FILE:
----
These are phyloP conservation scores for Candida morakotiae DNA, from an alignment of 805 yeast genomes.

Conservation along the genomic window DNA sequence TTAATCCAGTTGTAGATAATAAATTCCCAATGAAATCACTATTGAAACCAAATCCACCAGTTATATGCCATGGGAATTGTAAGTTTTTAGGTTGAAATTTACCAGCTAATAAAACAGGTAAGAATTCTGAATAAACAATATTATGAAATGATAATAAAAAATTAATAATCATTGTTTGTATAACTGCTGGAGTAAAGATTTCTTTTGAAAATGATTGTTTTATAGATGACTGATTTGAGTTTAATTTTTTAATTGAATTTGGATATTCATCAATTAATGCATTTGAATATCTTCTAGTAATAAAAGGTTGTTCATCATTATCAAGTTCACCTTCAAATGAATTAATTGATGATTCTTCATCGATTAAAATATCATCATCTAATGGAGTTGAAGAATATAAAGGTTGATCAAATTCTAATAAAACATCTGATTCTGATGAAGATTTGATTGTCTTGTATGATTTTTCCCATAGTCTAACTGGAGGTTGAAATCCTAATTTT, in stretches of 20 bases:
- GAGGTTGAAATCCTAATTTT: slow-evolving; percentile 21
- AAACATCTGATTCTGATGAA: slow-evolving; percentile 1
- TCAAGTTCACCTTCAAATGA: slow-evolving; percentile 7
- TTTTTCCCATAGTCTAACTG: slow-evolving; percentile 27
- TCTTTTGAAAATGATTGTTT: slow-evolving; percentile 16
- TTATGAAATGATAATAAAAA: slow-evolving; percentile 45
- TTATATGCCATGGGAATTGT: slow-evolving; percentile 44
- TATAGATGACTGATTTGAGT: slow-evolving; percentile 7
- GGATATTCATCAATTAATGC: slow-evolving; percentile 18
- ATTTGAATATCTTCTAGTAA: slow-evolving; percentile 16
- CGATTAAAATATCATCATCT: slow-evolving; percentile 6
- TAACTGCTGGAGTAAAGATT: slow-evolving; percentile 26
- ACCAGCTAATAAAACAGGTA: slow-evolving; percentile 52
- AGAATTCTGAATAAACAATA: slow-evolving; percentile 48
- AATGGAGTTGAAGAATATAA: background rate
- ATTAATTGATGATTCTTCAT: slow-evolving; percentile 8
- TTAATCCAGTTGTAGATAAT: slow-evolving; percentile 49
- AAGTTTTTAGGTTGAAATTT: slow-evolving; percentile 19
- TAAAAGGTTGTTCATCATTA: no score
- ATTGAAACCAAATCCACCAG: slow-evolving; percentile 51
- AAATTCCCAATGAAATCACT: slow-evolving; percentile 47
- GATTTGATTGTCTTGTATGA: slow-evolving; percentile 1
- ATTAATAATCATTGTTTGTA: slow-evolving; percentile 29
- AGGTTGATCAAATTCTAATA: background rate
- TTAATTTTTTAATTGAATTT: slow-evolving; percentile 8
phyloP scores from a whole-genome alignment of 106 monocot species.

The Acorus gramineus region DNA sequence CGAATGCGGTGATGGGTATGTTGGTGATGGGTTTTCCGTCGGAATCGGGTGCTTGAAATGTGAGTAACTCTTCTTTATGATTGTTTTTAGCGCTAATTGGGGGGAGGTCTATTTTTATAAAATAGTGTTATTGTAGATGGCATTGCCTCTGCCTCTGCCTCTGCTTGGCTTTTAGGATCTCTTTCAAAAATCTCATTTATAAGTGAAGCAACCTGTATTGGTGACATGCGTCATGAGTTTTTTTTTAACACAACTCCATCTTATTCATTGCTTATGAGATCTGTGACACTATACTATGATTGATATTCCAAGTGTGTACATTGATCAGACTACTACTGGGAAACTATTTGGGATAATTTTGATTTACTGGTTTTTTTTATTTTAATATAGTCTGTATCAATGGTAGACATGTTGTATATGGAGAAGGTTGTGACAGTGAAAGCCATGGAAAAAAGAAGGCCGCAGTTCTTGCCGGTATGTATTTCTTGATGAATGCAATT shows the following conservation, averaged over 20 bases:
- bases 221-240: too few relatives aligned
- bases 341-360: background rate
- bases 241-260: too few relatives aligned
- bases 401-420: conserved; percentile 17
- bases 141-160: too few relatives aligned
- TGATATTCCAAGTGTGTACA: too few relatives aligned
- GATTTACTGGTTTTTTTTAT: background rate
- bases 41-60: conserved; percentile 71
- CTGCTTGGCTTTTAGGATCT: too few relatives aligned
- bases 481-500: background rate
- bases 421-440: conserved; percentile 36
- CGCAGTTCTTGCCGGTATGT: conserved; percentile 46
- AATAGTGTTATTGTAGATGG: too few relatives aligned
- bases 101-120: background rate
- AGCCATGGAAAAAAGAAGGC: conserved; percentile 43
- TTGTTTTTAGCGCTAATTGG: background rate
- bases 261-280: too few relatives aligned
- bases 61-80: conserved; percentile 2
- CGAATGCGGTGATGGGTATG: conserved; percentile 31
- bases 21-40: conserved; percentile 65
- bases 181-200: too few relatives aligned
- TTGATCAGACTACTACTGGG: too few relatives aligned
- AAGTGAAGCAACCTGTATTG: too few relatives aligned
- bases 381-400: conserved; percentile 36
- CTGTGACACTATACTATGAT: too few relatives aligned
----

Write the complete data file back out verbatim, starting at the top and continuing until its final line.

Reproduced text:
These are phyloP conservation scores for Candida morakotiae DNA, from an alignment of 805 yeast genomes.

Conservation along the genomic window DNA sequence TTAATCCAGTTGTAGATAATAAATTCCCAATGAAATCACTATTGAAACCAAATCCACCAGTTATATGCCATGGGAATTGTAAGTTTTTAGGTTGAAATTTACCAGCTAATAAAACAGGTAAGAATTCTGAATAAACAATATTATGAAATGATAATAAAAAATTAATAATCATTGTTTGTATAACTGCTGGAGTAAAGATTTCTTTTGAAAATGATTGTTTTATAGATGACTGATTTGAGTTTAATTTTTTAATTGAATTTGGATATTCATCAATTAATGCATTTGAATATCTTCTAGTAATAAAAGGTTGTTCATCATTATCAAGTTCACCTTCAAATGAATTAATTGATGATTCTTCATCGATTAAAATATCATCATCTAATGGAGTTGAAGAATATAAAGGTTGATCAAATTCTAATAAAACATCTGATTCTGATGAAGATTTGATTGTCTTGTATGATTTTTCCCATAGTCTAACTGGAGGTTGAAATCCTAATTTT, in stretches of 20 bases:
- GAGGTTGAAATCCTAATTTT: slow-evolving; percentile 21
- AAACATCTGATTCTGATGAA: slow-evolving; percentile 1
- TCAAGTTCACCTTCAAATGA: slow-evolving; percentile 7
- TTTTTCCCATAGTCTAACTG: slow-evolving; percentile 27
- TCTTTTGAAAATGATTGTTT: slow-evolving; percentile 16
- TTATGAAATGATAATAAAAA: slow-evolving; percentile 45
- TTATATGCCATGGGAATTGT: slow-evolving; percentile 44
- TATAGATGACTGATTTGAGT: slow-evolving; percentile 7
- GGATATTCATCAATTAATGC: slow-evolving; percentile 18
- ATTTGAATATCTTCTAGTAA: slow-evolving; percentile 16
- CGATTAAAATATCATCATCT: slow-evolving; percentile 6
- TAACTGCTGGAGTAAAGATT: slow-evolving; percentile 26
- ACCAGCTAATAAAACAGGTA: slow-evolving; percentile 52
- AGAATTCTGAATAAACAATA: slow-evolving; percentile 48
- AATGGAGTTGAAGAATATAA: background rate
- ATTAATTGATGATTCTTCAT: slow-evolving; percentile 8
- TTAATCCAGTTGTAGATAAT: slow-evolving; percentile 49
- AAGTTTTTAGGTTGAAATTT: slow-evolving; percentile 19
- TAAAAGGTTGTTCATCATTA: no score
- ATTGAAACCAAATCCACCAG: slow-evolving; percentile 51
- AAATTCCCAATGAAATCACT: slow-evolving; percentile 47
- GATTTGATTGTCTTGTATGA: slow-evolving; percentile 1
- ATTAATAATCATTGTTTGTA: slow-evolving; percentile 29
- AGGTTGATCAAATTCTAATA: background rate
- TTAATTTTTTAATTGAATTT: slow-evolving; percentile 8
phyloP scores from a whole-genome alignment of 106 monocot species.

The Acorus gramineus region DNA sequence CGAATGCGGTGATGGGTATGTTGGTGATGGGTTTTCCGTCGGAATCGGGTGCTTGAAATGTGAGTAACTCTTCTTTATGATTGTTTTTAGCGCTAATTGGGGGGAGGTCTATTTTTATAAAATAGTGTTATTGTAGATGGCATTGCCTCTGCCTCTGCCTCTGCTTGGCTTTTAGGATCTCTTTCAAAAATCTCATTTATAAGTGAAGCAACCTGTATTGGTGACATGCGTCATGAGTTTTTTTTTAACACAACTCCATCTTATTCATTGCTTATGAGATCTGTGACACTATACTATGATTGATATTCCAAGTGTGTACATTGATCAGACTACTACTGGGAAACTATTTGGGATAATTTTGATTTACTGGTTTTTTTTATTTTAATATAGTCTGTATCAATGGTAGACATGTTGTATATGGAGAAGGTTGTGACAGTGAAAGCCATGGAAAAAAGAAGGCCGCAGTTCTTGCCGGTATGTATTTCTTGATGAATGCAATT shows the following conservation, averaged over 20 bases:
- bases 221-240: too few relatives aligned
- bases 341-360: background rate
- bases 241-260: too few relatives aligned
- bases 401-420: conserved; percentile 17
- bases 141-160: too few relatives aligned
- TGATATTCCAAGTGTGTACA: too few relatives aligned
- GATTTACTGGTTTTTTTTAT: background rate
- bases 41-60: conserved; percentile 71
- CTGCTTGGCTTTTAGGATCT: too few relatives aligned
- bases 481-500: background rate
- bases 421-440: conserved; percentile 36
- CGCAGTTCTTGCCGGTATGT: conserved; percentile 46
- AATAGTGTTATTGTAGATGG: too few relatives aligned
- bases 101-120: background rate
- AGCCATGGAAAAAAGAAGGC: conserved; percentile 43
- TTGTTTTTAGCGCTAATTGG: background rate
- bases 261-280: too few relatives aligned
- bases 61-80: conserved; percentile 2
- CGAATGCGGTGATGGGTATG: conserved; percentile 31
- bases 21-40: conserved; percentile 65
- bases 181-200: too few relatives aligned
- TTGATCAGACTACTACTGGG: too few relatives aligned
- AAGTGAAGCAACCTGTATTG: too few relatives aligned
- bases 381-400: conserved; percentile 36
- CTGTGACACTATACTATGAT: too few relatives aligned